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February 26, 2015

How Letting my Dreams Die Made me a Better Yogi.

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In 1999, I found yoga. In 2014, I abandoned it.

It wasn’t love at first asana—no way. I hated that first class; the Sanskrit, the skinny chicks, my uncooperative hamstrings. I’ll never really know why I went back—but I did. Again and again and again. And it didn’t take long for me to realize something different was happening there than had happened anywhere else in my life.

I felt peace.

I hear people refer to it as being “blissed out,” and aside from the annoying stereotype of a high and naked hippie covered in mud at Woodstock, I’d say it’s fairly accurate.

After I slogged through an hour and a half of downward facing mangy mongrels on my cheap, sweat slick mat, I got to lay down. When I lay down, instead of the usual hurricane of thoughts—thanks to the energy I had just expended—there was merely a tolerable wind, and when I got back up again even the wind was gone and everything was still.

For the first time in my life, everything was still.

Of course I did a yoga teacher training. It took me years to work up the courage to sign on, and I was half motivated by a terrible slump in my family’s finances (side note—do not become a yoga teacher if you want to strike it rich), but the real reason I was there was to discover the secret. What is yoga really about?

When I learned the philosophy behind the movements and the words, it felt like coming home.

Everything is one.

I sensed it in my neurons, in my brain cells, in my beating heart. I felt it resonating in the heart beats of my fellow yogis, in the booming sound of every clamoring soul, in every branch and bud and bee, and in the raging, silent stars.

When I taught, I felt it even more. Not one class passed that didn’t deepen my understanding of yoga. It filled me up with love and hope—even when I only had one student, even when I stumbled over my words or misjudged the ability of my students, or made any one of my million mistakes. Because the power of yoga is that it gives us the tools to forgive ourselves.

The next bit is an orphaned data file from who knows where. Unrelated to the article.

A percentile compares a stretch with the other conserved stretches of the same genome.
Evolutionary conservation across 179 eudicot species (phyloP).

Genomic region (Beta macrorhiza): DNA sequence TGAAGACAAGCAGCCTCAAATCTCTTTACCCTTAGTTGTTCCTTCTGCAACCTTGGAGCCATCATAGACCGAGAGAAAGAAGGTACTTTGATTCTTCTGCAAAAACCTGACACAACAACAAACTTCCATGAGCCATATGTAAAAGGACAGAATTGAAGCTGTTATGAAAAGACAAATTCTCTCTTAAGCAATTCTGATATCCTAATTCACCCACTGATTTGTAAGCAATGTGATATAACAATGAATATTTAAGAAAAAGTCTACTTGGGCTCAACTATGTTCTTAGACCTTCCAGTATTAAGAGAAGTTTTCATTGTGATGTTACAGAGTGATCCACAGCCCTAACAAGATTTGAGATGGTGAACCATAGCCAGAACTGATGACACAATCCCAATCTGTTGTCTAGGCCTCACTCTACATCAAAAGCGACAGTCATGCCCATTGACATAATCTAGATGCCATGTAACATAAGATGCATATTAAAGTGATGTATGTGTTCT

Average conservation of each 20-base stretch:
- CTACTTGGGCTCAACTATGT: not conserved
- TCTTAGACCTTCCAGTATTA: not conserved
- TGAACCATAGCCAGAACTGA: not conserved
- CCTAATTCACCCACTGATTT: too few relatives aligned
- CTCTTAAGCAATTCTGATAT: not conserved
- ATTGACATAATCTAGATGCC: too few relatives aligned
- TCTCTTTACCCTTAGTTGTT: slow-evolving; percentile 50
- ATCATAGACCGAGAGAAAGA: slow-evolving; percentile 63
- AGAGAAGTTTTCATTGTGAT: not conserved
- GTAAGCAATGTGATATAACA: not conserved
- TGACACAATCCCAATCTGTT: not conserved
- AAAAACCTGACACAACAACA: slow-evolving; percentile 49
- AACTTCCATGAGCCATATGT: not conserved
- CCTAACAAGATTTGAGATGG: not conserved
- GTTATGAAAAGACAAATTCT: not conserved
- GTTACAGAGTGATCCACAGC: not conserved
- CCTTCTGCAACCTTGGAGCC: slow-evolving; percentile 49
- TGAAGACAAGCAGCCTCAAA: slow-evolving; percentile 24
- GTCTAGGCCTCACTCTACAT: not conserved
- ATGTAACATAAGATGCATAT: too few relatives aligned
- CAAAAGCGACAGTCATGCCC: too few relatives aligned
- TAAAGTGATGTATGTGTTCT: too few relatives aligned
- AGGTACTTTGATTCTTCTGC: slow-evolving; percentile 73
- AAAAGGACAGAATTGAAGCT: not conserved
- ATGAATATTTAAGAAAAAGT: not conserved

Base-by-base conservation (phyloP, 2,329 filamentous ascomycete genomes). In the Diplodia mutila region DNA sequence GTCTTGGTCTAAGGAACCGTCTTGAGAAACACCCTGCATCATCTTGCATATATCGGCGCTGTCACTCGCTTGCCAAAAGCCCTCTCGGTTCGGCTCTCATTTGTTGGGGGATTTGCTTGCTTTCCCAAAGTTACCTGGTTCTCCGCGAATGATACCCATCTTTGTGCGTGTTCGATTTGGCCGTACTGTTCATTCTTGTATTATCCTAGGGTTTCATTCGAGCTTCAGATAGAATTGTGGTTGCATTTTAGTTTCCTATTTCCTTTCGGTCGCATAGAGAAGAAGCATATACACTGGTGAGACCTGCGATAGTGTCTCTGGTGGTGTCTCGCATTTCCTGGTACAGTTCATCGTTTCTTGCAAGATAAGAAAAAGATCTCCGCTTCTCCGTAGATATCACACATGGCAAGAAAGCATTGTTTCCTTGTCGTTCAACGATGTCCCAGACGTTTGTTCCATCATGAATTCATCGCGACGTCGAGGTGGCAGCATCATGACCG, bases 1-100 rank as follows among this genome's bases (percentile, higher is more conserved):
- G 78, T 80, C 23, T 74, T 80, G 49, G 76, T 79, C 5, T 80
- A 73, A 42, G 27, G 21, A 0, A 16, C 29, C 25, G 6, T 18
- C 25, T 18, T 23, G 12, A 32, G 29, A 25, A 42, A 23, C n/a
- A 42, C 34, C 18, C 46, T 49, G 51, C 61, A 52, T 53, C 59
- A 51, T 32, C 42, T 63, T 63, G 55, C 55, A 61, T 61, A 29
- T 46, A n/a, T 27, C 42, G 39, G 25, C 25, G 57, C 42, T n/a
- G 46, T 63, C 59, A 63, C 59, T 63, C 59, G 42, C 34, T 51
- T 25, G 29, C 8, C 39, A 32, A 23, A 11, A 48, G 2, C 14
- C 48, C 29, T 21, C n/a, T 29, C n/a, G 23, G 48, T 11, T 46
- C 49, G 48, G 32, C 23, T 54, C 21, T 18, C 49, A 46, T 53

But I was doing something wrong. I know that because my body told me so.

Four years into teaching, my back had a tantrum. Two discs blew out, I had spinal surgery, followed my doctor’s orders and went back to teaching when he said I could.

Then it happened again. My discs were popping like bubble wrap under the heel of an over eager kid. My doctor advised me to give up teaching if I ever wanted to walk again, and because walking seemed relatively important, amid a waterfall’s worth of tears, I hung up my mat.

So what went wrong? Had I been teaching from a place of fear rather than of love? (Probably.) Had that fear driven me to drown out the sounds of my own body in preference to the needs of my students? (Yeah.) Was that paradoxically exactly what I didn’t want to teach or model for any yogi? (Definitely.)

Despite how much positive feedback I got about what a great teacher I was, and how good I felt when I did it, I wasn’t being true to the heart of yoga—I wasn’t being true to myself. As such, maybe I wasn’t really ready to lead classes.

Slowly, I let myself understand—my back wasn’t the problem—it was just a symptom of the problem. The real concern wasn’t whether or not I would walk again (though that loomed large in my mind), it was whether or not I could be the kind of person I needed to be to authentically pass on this sacred knowledge.

After nearly six bleak months, I started practicing again on my own. I practiced the way I should have been all along; gently, with awareness and compassion for myself. I did it in my house, alone, so no one’s voice (including my own) could drown out whatever it was I needed to hear.

When I passed by the places I used to work—four studios, two health clubs, a senior citizens home and the community center—I let myself mourn. Such a great, expansive sadness filled me. But it was not yet my time.

Suddenly unmoored, I wondered what to do with my life. I flailed and waffled around with no idea the direction I should take, and finally decided to go back to school. This time, I planned to get my master’s in counseling from the school I always wished I’d gone to in the first place—Northwestern University.

Now I am in a holding pattern. Mid-master’s application, post teaching, I feel temporarily stuck here in this no man’s land. I am scared. Am I doing the right thing? I don’t know.

But I do know that despite the renunciation of my yoga dream, or perhaps because of it, I will come closer to being a true yogi. By that I mean, someone who is fully and honestly integrated into themselves, who works from a place of truth rather than fear, and who is indeed, fearless in her willingness to seek out the truth.

And of course, I will also be someone who is able to walk.

And maybe one day, having let my dream go for the right reasons, it will come back to me again—perhaps in a different form, perhaps the same—and I’ll be the teacher my students deserve and that I was meant to be.

 

Relephant:

A Yoga Teacher Training Certificate is Just the First Step.

 

Author: Erica Leibrandt

Editor: Catherine Monkman

Photo: Author’s Own

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